Ashraf (Yousef “Joe” Sweid), a Palestinian, meets Noam (Ohad Knoller), an Israeli, at a checkpoint station. The pair begin a relationship, and Ashraff moves in illegally with Noam and Noam’s roommates, Lulu (Daniela Virtzer) and Yelli (Alon Friedman). The hip Tel Aviv neighborhood in which they live insulates them from the ongoing conflict between Arabs and Jews, but their protection cannot last forever.
The Bubble (2006)
Ha-Buah (original title)
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Three young Israelis – two guys and a girl – share an apartment and disillusionment in love and politics in the combined erotic comedy and political drama “The Bubble,” which is directed by acclaimed Israeli filmmaker Eytan Fox (“Walk on Water,” “Yossi and Jagger”). “The Bubble” debuts on DVD on February 12th from Strand Releasing Home Entertainment, with a pre-book date of January 24, 2008.
Life in the cosmopolitan city of Tel Aviv can be a lot like living inside a bubble. With its nightclub, cafes, boutiques and easy going social and sexual mores, it’s simple for young and progressive Israelis to feel happily disconnected from the political realities that are literally tearing their country apart. Inside this “bubble” live Noam (Ohad Knoller), a twenty-something record shop clerk who satisfies his government-required military tour-of-duty on weekends; Yali (Alon Friedmann), a bubbly restaurant manager; and Lulu (Daniela Wircer), an aspiring fashion designer whom Yali calls the “Israeli Carrie Bradshaw.”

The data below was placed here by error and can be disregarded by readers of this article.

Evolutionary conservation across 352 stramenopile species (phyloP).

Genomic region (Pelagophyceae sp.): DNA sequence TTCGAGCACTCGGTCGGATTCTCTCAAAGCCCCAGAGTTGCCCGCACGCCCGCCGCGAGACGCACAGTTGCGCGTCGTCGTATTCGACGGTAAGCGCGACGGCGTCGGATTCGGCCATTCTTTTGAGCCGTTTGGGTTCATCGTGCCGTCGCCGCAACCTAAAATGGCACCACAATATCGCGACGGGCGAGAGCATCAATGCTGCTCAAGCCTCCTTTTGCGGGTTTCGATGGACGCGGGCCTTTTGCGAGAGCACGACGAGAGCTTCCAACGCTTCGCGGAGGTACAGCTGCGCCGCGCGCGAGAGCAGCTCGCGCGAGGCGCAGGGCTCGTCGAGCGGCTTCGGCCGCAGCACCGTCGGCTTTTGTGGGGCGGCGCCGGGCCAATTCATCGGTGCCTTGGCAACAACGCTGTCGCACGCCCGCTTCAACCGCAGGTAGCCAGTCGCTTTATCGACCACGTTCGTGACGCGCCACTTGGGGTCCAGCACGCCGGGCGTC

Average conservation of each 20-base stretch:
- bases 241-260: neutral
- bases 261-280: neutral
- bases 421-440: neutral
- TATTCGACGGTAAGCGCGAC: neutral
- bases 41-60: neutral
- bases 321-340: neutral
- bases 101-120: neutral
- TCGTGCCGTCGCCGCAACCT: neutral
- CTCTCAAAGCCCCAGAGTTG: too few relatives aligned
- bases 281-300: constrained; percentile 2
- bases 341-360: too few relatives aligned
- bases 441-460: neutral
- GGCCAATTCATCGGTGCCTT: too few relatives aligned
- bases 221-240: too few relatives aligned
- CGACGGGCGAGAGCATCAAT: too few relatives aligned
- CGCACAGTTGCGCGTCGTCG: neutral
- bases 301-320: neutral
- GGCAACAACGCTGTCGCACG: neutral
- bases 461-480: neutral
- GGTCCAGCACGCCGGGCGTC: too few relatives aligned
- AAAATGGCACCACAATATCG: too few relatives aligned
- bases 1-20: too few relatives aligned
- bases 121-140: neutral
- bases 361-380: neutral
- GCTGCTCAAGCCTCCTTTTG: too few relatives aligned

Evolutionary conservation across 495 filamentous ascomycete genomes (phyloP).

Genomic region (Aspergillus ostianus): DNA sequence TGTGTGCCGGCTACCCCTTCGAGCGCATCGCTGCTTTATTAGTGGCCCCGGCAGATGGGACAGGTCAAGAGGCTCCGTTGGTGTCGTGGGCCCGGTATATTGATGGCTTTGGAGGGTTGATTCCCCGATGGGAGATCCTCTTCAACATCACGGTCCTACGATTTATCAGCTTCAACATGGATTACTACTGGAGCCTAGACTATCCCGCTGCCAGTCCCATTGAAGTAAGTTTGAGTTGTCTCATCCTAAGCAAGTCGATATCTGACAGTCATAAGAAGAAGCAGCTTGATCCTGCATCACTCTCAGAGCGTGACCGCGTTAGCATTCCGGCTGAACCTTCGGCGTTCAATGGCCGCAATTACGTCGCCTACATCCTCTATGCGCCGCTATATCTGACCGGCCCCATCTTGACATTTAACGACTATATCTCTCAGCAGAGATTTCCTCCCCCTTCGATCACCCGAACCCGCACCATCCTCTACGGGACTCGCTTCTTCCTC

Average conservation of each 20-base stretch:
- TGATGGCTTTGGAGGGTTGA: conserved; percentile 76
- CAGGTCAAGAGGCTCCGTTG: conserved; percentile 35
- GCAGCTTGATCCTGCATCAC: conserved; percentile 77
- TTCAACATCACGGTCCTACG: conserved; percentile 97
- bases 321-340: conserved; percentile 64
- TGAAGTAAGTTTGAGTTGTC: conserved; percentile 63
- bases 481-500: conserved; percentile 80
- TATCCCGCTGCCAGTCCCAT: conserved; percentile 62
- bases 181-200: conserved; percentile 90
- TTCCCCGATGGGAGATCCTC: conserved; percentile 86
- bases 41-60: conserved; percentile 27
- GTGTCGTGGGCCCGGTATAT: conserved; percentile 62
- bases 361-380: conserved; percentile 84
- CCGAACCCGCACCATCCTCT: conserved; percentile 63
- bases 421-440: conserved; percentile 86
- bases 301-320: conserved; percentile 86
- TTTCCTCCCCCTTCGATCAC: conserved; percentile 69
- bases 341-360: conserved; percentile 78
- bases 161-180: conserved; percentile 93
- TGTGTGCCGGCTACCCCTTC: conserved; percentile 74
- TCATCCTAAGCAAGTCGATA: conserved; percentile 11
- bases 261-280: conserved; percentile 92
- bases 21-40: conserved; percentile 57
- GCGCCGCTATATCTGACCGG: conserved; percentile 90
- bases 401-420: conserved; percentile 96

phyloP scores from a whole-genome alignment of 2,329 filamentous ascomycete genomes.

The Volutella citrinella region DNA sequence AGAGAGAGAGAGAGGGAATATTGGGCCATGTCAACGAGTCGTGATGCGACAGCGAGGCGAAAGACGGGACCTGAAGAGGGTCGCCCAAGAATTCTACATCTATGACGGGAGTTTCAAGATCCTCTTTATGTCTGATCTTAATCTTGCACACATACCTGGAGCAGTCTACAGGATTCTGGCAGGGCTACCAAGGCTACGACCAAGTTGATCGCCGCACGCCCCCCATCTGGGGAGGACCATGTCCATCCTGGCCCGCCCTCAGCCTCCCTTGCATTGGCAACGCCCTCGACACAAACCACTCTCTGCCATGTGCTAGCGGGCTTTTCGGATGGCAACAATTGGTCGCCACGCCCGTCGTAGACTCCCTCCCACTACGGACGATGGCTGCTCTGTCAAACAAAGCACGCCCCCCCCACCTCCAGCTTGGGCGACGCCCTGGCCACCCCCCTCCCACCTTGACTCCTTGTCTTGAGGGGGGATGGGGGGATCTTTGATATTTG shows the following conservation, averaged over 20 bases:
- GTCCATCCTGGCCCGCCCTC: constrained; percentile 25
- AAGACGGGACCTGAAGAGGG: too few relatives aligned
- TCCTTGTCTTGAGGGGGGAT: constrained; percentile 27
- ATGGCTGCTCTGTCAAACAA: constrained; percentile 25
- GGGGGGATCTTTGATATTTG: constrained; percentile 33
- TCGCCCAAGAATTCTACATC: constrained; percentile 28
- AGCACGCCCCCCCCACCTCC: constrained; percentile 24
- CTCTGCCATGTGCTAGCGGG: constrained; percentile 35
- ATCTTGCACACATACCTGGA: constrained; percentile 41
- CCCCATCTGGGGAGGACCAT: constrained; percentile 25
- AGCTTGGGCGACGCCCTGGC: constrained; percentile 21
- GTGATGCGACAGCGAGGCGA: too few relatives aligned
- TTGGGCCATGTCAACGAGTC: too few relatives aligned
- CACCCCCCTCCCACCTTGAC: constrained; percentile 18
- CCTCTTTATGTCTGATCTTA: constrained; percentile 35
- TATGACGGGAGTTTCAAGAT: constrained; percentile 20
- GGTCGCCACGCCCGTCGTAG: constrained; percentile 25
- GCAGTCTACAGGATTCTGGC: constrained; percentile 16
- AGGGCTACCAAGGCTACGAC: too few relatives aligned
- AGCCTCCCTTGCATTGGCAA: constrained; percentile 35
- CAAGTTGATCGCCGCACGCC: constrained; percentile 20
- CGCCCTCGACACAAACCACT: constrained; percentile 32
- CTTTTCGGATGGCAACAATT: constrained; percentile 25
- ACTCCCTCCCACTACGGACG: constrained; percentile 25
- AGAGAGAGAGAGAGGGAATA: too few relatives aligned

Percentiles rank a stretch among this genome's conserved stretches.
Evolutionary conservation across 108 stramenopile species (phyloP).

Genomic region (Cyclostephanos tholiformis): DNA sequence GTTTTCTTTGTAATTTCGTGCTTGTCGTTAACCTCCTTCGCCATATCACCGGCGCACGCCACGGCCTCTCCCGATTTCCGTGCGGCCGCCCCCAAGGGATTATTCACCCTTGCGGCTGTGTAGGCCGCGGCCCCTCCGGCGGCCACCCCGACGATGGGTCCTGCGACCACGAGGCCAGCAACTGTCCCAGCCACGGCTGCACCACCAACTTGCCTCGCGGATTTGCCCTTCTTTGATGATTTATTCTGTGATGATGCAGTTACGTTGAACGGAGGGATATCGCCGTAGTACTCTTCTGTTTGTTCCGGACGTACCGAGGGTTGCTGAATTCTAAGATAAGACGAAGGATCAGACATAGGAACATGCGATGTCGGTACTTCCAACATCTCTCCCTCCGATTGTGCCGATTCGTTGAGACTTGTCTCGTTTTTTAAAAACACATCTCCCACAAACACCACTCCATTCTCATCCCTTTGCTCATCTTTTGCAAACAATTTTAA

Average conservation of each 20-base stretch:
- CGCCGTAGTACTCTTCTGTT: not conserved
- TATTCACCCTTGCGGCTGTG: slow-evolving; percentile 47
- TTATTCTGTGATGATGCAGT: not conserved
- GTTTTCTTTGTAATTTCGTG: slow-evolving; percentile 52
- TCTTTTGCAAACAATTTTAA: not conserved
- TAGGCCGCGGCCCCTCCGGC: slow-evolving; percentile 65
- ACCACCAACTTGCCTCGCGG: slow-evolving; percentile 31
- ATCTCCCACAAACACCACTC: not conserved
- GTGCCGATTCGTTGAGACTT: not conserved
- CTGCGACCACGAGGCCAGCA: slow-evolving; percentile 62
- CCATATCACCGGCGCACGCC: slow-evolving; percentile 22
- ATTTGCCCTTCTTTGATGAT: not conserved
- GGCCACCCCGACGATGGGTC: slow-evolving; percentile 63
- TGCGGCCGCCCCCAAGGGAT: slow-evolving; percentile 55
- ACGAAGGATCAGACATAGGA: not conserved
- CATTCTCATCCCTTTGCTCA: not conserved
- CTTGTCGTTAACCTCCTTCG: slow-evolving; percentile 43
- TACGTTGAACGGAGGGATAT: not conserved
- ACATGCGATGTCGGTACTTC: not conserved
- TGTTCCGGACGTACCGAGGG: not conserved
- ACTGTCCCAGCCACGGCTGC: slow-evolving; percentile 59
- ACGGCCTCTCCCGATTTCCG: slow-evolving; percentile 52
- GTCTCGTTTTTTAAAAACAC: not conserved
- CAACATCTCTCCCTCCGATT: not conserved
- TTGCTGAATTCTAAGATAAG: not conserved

Into their intimate cocoon comes a traveling young Arab named Ashraf (Yousef “Joe” Sweid). Noam becomes smitten with Ashraf. Unable to express his gay identity openly at home, Ashraf moves in with Noam and becomes part of his lover’s tightly knit extended family. He also becomes a test for their core ideological beliefs, as he quietly deflects the anti-Palestinian prejudice they regularly encounter.
As an Arab, Ashraf, however, is in Israel illegally. If he is caught without a permit, he’ll be arrested and returned home – the last place he wants to be. The gay lifestyle is still a taboo subject in devout Muslim homes, and Ashraf’s family has no idea of his sexuality. Perhaps worse, they are trying to marry him off to a neighborhood girl. Ashraf’s predicament gives the roommates an idea: he will now go by the more Israeli name “Shimi,” he’ll work at the restaurant with Yali, and they’ll all collectively try to pass him off as a nice Israeli boy for as long as they can. Unfortunately, bubbles are very easily burst, particularly when reality – and violence – strikes in a politically volatile country like Israel. Moreover, on a personal level, an interesting element is the paradox that stems from Noam’s willingness to serve his country while simultaneously harboring opposition to its policies.
With “The Bubble,” writer/director Eytan Fox continues his examination of the impact of political issues on modern Israelis with this moving sensitive film. He paints an involving, layered, yet humor-filled picture of idealistic young adults trying to make a difference, yet also enjoy their lives, as the shadow of death and destruction, car bombings and cries for vengeance, is a constant and ever-present reality.
“The Bubble” was an Official Selection at the Berlin, Toronto and Tribeca Film Festivals, winning such accolades as “erotic…beautiful” from the Los Angeles Times, “romantic” from The New York Times, and “superb” from the LA Weekly. The San Francisco Bay Times called the film “engaging,” while the Bay Area Reporter said “The Bubble” was “hot.”